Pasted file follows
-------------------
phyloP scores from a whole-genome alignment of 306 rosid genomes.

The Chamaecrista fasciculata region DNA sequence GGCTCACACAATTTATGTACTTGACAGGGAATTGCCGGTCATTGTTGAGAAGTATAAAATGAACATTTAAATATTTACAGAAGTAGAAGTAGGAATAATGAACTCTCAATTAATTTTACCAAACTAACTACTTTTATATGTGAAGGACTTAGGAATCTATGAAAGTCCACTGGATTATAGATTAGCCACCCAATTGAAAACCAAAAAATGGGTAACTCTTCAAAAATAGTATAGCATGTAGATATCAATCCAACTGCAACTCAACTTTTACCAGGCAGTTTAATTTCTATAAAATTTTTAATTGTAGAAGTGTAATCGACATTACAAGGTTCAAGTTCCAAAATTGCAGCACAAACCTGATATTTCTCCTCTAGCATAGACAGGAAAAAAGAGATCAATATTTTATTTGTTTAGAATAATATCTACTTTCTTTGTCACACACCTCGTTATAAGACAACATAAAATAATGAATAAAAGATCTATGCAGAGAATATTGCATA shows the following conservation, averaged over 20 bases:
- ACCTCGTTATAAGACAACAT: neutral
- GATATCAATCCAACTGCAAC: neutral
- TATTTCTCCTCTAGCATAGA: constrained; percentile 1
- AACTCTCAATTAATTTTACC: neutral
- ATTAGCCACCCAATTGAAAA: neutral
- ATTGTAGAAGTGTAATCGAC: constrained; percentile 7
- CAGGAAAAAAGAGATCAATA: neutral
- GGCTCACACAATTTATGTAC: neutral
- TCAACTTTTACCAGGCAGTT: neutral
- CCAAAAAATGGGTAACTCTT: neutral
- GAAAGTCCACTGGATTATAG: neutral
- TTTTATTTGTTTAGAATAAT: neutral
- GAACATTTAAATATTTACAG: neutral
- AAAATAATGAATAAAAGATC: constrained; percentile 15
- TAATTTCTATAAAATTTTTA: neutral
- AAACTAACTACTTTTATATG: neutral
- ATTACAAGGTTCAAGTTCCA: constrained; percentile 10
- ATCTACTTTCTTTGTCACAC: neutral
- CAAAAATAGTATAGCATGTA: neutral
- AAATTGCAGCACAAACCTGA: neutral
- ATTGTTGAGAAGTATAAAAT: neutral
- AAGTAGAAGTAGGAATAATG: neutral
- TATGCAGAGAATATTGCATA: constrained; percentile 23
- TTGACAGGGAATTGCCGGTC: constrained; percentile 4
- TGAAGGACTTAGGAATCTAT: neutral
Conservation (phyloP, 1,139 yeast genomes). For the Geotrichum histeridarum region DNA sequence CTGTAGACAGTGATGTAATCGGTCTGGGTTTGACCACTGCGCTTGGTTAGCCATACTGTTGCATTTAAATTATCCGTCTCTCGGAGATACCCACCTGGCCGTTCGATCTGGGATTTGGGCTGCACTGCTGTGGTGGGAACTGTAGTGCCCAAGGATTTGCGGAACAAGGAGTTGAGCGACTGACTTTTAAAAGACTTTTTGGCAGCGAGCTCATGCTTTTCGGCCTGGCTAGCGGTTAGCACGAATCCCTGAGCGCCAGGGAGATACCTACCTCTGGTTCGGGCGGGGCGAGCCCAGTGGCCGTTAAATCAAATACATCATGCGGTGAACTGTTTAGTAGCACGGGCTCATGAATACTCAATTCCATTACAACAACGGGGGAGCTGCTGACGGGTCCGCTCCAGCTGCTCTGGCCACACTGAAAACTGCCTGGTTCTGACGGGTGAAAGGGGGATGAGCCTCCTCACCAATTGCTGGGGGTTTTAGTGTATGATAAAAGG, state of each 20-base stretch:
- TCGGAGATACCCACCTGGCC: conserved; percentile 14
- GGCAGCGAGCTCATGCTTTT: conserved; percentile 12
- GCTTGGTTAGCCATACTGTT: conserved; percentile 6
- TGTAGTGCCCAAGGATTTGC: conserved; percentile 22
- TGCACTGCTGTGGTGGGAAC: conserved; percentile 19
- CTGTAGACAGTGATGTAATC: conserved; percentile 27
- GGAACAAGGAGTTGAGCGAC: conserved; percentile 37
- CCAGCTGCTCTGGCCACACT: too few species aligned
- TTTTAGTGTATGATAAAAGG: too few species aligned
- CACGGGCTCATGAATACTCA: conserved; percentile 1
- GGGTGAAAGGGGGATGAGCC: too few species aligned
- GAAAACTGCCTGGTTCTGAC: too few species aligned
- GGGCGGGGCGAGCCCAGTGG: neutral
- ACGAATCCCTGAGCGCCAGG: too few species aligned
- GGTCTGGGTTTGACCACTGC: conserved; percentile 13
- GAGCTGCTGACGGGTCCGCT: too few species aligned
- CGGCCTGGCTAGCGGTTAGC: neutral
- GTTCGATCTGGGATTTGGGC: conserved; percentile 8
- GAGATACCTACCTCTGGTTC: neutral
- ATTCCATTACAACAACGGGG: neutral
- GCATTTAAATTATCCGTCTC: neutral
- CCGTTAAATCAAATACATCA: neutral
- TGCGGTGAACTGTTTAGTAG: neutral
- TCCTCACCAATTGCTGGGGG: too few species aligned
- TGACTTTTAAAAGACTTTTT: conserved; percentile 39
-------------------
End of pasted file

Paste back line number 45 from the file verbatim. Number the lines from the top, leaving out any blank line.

- CGGCCTGGCTAGCGGTTAGC: neutral